Do any of you remember the phrase “Can’t we all just get along” became popular? Do you remember who said it back in 1992? Well truth be told, these questions aren’t really fair because Rodney King didn’t actually say those exact words. Instead in that nationally televised interview he said “People, I just want to say, you know, can we all get along? Can we get along?,” but most of us prefer to remember the somewhat famous quote as “Can’t we all just get along?”
Now King cried out for all to get along after he became the unwanted face of the 90’s race riots in Los Angeles. King was a taxi driver who gained international fame after being beaten by police officers following a high-speed chase in the early part of 1991. Then about a year later, in the middle of the 6 day race riots tearing LA apart, King was interviewed and during that interview he made this plea for everyone to get along. Although King’s plea happened some 25 years ago, it many ways the same plea happened before him and most definitely after. I suspect most of us would agree that it continues today. And with the rise of social media, and the ease that platform provides for negative communication, a plea for us to get along is a plea needing to be heard.
I wonder though what people mean when they say it. Do they want everyone to just agree all the time? Or, do they want to silence the ones who may not agree with them in order to appear that everyone is getting along? Certainly, we can agree that just appearing to get along, or silencing the voices of those with different ideas for the purpose of just getting along is never really productive. Nor does it lay the foundation needed for the building of strong relationships. Getting along at the expense of your own voice is never really getting along in the first place.
Some believe conflict is in our very nature, and while I’m not so sure about that, I do find it really easy to see conflict all around, all the time. In fact, I would say my legal career has made it pretty easy to see conflict every day. For me, our legal system is structured in a way that conflict ALWAYS happens. Now I’ve heard people try to justify this by saying that our system is adversarial, and while that may be the case, people who hold different opinions do not have to be seen only as our adversaries or our enemies whom we seek to destroy. Nevertheless, getting along with others operating within such a system is next to impossible.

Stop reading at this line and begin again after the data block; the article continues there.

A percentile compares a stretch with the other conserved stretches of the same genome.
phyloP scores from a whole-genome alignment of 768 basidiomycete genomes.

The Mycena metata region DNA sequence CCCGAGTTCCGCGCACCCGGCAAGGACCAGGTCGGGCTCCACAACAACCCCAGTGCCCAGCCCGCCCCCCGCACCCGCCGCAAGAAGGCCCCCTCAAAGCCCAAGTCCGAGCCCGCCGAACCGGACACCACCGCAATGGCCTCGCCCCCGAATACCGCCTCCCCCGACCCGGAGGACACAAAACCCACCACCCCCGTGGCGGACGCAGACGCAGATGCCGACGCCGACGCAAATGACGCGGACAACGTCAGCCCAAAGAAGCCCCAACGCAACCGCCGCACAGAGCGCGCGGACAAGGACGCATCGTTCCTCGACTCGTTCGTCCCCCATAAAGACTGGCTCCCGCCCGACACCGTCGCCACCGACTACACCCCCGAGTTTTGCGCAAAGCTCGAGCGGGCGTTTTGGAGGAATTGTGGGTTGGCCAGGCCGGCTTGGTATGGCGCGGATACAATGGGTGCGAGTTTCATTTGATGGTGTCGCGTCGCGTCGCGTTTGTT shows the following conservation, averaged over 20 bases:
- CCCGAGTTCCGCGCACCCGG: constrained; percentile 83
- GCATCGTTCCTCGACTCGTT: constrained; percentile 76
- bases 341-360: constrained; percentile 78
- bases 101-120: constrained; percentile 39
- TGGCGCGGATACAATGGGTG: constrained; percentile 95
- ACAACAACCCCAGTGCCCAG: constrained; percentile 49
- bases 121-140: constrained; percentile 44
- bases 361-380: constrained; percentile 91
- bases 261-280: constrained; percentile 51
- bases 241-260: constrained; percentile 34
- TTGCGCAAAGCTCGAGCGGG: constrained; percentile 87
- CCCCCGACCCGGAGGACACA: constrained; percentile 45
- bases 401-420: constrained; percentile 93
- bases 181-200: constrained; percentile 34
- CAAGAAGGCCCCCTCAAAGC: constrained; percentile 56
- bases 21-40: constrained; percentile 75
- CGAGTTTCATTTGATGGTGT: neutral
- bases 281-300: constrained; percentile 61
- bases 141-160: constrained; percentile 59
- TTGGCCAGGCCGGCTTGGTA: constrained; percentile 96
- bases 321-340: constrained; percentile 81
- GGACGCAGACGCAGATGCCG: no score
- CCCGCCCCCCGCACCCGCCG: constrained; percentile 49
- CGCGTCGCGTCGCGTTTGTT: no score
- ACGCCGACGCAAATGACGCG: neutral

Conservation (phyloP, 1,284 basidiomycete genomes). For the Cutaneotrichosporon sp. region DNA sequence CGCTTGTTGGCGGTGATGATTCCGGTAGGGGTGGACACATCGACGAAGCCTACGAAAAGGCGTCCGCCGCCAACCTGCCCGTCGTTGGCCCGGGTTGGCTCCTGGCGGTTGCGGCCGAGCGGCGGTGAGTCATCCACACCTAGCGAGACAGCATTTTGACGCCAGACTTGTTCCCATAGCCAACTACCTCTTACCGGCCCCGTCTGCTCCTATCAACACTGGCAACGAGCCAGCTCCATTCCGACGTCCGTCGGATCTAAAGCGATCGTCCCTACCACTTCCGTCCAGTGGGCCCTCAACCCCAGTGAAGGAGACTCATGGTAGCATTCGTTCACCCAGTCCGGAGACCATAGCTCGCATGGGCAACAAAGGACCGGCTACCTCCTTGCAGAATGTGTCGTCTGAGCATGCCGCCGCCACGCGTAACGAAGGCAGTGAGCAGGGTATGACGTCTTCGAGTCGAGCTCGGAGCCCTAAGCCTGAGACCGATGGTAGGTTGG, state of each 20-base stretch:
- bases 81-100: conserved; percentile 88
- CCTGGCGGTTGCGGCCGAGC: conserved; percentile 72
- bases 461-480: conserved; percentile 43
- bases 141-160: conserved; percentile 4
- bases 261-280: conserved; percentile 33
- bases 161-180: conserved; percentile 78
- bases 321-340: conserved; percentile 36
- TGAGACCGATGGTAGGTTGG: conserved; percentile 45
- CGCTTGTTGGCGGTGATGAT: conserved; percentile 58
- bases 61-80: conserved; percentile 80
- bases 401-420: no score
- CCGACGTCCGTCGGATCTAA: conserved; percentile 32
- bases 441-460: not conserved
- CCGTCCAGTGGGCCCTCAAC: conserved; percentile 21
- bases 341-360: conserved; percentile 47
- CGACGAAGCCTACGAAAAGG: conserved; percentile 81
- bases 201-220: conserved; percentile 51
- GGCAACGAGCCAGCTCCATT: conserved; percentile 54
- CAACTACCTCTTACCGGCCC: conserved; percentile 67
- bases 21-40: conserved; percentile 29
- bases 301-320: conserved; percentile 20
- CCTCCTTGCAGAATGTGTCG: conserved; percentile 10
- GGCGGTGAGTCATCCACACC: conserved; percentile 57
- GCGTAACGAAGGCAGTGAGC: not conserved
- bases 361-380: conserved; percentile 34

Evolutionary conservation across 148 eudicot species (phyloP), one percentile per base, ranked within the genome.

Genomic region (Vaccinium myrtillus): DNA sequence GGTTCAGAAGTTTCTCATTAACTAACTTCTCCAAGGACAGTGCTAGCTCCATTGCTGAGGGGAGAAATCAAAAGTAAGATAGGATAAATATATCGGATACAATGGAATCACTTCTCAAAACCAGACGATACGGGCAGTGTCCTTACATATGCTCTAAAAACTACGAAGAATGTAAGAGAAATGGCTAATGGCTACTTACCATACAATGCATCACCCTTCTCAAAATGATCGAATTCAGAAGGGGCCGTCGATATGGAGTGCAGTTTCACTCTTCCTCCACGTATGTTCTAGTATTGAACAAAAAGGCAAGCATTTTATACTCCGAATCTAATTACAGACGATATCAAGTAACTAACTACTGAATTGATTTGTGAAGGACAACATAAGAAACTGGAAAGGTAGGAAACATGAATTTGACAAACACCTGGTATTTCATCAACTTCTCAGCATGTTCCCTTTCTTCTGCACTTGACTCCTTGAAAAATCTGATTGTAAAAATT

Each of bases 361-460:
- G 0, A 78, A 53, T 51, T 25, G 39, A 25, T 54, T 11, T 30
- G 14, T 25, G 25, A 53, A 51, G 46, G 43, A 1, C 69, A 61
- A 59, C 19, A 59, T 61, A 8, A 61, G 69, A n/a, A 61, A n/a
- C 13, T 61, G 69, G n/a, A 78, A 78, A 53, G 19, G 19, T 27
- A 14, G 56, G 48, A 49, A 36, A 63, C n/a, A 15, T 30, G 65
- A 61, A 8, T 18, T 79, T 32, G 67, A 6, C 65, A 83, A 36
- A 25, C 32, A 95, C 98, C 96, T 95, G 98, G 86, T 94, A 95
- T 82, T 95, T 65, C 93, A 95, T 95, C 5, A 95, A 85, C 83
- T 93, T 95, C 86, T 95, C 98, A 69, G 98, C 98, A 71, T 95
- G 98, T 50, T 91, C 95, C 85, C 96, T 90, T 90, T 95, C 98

Sadly, people in conflict is not limited to our legal system because make no mistake, conflict within the church is just as prevalent. And you want to know something, conflict within the church is not a new phenomenon and the Apostle Paul’s letters to the church at Corinth demonstrates that.
Now before we get into the actual passage for today it is important to know that Paul wrote to his churches for numerous purposes like:
Defend his gospel message against other competing messages; and
Promote harmony in congregations where class, ethnicity, and gender issues created conflicts
Now when we turn our attention to Corinth and to its First Church, what we find is a community torn by separation into groups. In fact, the Corinthians’ divisiveness has been front and center since Paul’s first letter. In 1 Corinthians 1:10, Paul says “Now I appeal to you, brothers and sisters, by the name of our Lord Jesus Christ, that all of you be in agreement and that there be no divisions among you, but that you be united in the same mind and the same purpose.” Then in our scripture today where Paul is closing out his letters he expresses the same wish: “mend your ways,” “agree with one another,” and “live in peace” (13:11).